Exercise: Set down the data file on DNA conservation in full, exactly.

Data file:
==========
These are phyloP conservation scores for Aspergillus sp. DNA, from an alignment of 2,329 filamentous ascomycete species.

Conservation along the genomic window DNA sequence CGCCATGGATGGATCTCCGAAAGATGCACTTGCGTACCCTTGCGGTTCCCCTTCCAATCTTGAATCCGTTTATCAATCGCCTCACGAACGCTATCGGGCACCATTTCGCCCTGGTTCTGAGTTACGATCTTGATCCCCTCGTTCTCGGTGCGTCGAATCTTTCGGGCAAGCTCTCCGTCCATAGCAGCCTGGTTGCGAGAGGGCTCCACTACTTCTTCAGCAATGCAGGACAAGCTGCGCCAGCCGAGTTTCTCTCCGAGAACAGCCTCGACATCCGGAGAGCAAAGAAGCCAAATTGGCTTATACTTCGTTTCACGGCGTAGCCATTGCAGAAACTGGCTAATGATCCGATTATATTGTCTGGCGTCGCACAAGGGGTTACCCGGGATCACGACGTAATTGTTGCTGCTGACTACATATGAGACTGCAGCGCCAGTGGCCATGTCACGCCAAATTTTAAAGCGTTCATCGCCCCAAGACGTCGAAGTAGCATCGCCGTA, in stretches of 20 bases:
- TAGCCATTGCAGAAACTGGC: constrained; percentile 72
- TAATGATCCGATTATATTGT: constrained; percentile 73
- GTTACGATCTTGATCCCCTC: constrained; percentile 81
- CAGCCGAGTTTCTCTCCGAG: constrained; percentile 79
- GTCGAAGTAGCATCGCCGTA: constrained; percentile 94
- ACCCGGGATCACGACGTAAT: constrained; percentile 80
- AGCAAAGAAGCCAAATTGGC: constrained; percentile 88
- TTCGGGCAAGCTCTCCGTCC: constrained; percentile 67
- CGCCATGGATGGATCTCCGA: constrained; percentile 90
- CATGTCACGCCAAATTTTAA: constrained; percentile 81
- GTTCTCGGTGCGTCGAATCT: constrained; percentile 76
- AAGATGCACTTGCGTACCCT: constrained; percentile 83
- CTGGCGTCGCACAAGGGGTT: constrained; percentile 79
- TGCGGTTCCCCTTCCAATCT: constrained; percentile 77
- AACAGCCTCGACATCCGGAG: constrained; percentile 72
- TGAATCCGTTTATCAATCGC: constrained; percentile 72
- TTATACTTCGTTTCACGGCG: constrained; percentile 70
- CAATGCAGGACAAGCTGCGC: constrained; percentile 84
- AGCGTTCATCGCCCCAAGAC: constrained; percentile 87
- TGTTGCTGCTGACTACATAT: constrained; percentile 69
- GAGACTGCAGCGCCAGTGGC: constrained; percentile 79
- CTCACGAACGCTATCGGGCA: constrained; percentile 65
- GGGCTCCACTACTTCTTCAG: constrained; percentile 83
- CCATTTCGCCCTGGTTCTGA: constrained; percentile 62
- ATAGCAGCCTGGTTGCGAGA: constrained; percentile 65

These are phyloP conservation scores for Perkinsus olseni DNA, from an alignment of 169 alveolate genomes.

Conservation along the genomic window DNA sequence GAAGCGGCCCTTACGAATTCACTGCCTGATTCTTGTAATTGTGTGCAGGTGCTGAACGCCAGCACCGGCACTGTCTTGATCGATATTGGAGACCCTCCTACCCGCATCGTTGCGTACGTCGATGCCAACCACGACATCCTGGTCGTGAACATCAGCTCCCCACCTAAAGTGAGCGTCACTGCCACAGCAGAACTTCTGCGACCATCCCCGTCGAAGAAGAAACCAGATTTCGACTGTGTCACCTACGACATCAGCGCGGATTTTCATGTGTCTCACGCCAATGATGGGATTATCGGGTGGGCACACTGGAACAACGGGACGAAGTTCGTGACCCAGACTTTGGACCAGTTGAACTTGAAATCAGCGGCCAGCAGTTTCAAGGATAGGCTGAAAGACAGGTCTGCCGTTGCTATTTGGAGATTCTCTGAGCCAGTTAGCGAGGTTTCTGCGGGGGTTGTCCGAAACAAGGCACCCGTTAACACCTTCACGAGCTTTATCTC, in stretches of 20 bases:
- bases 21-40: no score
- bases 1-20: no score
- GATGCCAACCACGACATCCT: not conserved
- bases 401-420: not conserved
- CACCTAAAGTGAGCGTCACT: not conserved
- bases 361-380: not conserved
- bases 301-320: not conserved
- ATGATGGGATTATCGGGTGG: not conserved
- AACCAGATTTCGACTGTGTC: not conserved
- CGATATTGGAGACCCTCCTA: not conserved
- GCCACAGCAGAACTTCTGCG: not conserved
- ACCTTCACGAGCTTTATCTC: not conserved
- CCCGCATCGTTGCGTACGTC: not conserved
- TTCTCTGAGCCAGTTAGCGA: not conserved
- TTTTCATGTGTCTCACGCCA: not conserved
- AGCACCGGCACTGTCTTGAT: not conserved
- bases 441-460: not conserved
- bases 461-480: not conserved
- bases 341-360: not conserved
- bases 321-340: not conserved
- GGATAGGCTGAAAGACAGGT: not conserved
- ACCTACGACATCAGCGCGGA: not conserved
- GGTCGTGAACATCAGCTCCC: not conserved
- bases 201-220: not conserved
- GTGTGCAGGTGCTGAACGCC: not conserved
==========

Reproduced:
These are phyloP conservation scores for Aspergillus sp. DNA, from an alignment of 2,329 filamentous ascomycete species.

Conservation along the genomic window DNA sequence CGCCATGGATGGATCTCCGAAAGATGCACTTGCGTACCCTTGCGGTTCCCCTTCCAATCTTGAATCCGTTTATCAATCGCCTCACGAACGCTATCGGGCACCATTTCGCCCTGGTTCTGAGTTACGATCTTGATCCCCTCGTTCTCGGTGCGTCGAATCTTTCGGGCAAGCTCTCCGTCCATAGCAGCCTGGTTGCGAGAGGGCTCCACTACTTCTTCAGCAATGCAGGACAAGCTGCGCCAGCCGAGTTTCTCTCCGAGAACAGCCTCGACATCCGGAGAGCAAAGAAGCCAAATTGGCTTATACTTCGTTTCACGGCGTAGCCATTGCAGAAACTGGCTAATGATCCGATTATATTGTCTGGCGTCGCACAAGGGGTTACCCGGGATCACGACGTAATTGTTGCTGCTGACTACATATGAGACTGCAGCGCCAGTGGCCATGTCACGCCAAATTTTAAAGCGTTCATCGCCCCAAGACGTCGAAGTAGCATCGCCGTA, in stretches of 20 bases:
- TAGCCATTGCAGAAACTGGC: constrained; percentile 72
- TAATGATCCGATTATATTGT: constrained; percentile 73
- GTTACGATCTTGATCCCCTC: constrained; percentile 81
- CAGCCGAGTTTCTCTCCGAG: constrained; percentile 79
- GTCGAAGTAGCATCGCCGTA: constrained; percentile 94
- ACCCGGGATCACGACGTAAT: constrained; percentile 80
- AGCAAAGAAGCCAAATTGGC: constrained; percentile 88
- TTCGGGCAAGCTCTCCGTCC: constrained; percentile 67
- CGCCATGGATGGATCTCCGA: constrained; percentile 90
- CATGTCACGCCAAATTTTAA: constrained; percentile 81
- GTTCTCGGTGCGTCGAATCT: constrained; percentile 76
- AAGATGCACTTGCGTACCCT: constrained; percentile 83
- CTGGCGTCGCACAAGGGGTT: constrained; percentile 79
- TGCGGTTCCCCTTCCAATCT: constrained; percentile 77
- AACAGCCTCGACATCCGGAG: constrained; percentile 72
- TGAATCCGTTTATCAATCGC: constrained; percentile 72
- TTATACTTCGTTTCACGGCG: constrained; percentile 70
- CAATGCAGGACAAGCTGCGC: constrained; percentile 84
- AGCGTTCATCGCCCCAAGAC: constrained; percentile 87
- TGTTGCTGCTGACTACATAT: constrained; percentile 69
- GAGACTGCAGCGCCAGTGGC: constrained; percentile 79
- CTCACGAACGCTATCGGGCA: constrained; percentile 65
- GGGCTCCACTACTTCTTCAG: constrained; percentile 83
- CCATTTCGCCCTGGTTCTGA: constrained; percentile 62
- ATAGCAGCCTGGTTGCGAGA: constrained; percentile 65

These are phyloP conservation scores for Perkinsus olseni DNA, from an alignment of 169 alveolate genomes.

Conservation along the genomic window DNA sequence GAAGCGGCCCTTACGAATTCACTGCCTGATTCTTGTAATTGTGTGCAGGTGCTGAACGCCAGCACCGGCACTGTCTTGATCGATATTGGAGACCCTCCTACCCGCATCGTTGCGTACGTCGATGCCAACCACGACATCCTGGTCGTGAACATCAGCTCCCCACCTAAAGTGAGCGTCACTGCCACAGCAGAACTTCTGCGACCATCCCCGTCGAAGAAGAAACCAGATTTCGACTGTGTCACCTACGACATCAGCGCGGATTTTCATGTGTCTCACGCCAATGATGGGATTATCGGGTGGGCACACTGGAACAACGGGACGAAGTTCGTGACCCAGACTTTGGACCAGTTGAACTTGAAATCAGCGGCCAGCAGTTTCAAGGATAGGCTGAAAGACAGGTCTGCCGTTGCTATTTGGAGATTCTCTGAGCCAGTTAGCGAGGTTTCTGCGGGGGTTGTCCGAAACAAGGCACCCGTTAACACCTTCACGAGCTTTATCTC, in stretches of 20 bases:
- bases 21-40: no score
- bases 1-20: no score
- GATGCCAACCACGACATCCT: not conserved
- bases 401-420: not conserved
- CACCTAAAGTGAGCGTCACT: not conserved
- bases 361-380: not conserved
- bases 301-320: not conserved
- ATGATGGGATTATCGGGTGG: not conserved
- AACCAGATTTCGACTGTGTC: not conserved
- CGATATTGGAGACCCTCCTA: not conserved
- GCCACAGCAGAACTTCTGCG: not conserved
- ACCTTCACGAGCTTTATCTC: not conserved
- CCCGCATCGTTGCGTACGTC: not conserved
- TTCTCTGAGCCAGTTAGCGA: not conserved
- TTTTCATGTGTCTCACGCCA: not conserved
- AGCACCGGCACTGTCTTGAT: not conserved
- bases 441-460: not conserved
- bases 461-480: not conserved
- bases 341-360: not conserved
- bases 321-340: not conserved
- GGATAGGCTGAAAGACAGGT: not conserved
- ACCTACGACATCAGCGCGGA: not conserved
- GGTCGTGAACATCAGCTCCC: not conserved
- bases 201-220: not conserved
- GTGTGCAGGTGCTGAACGCC: not conserved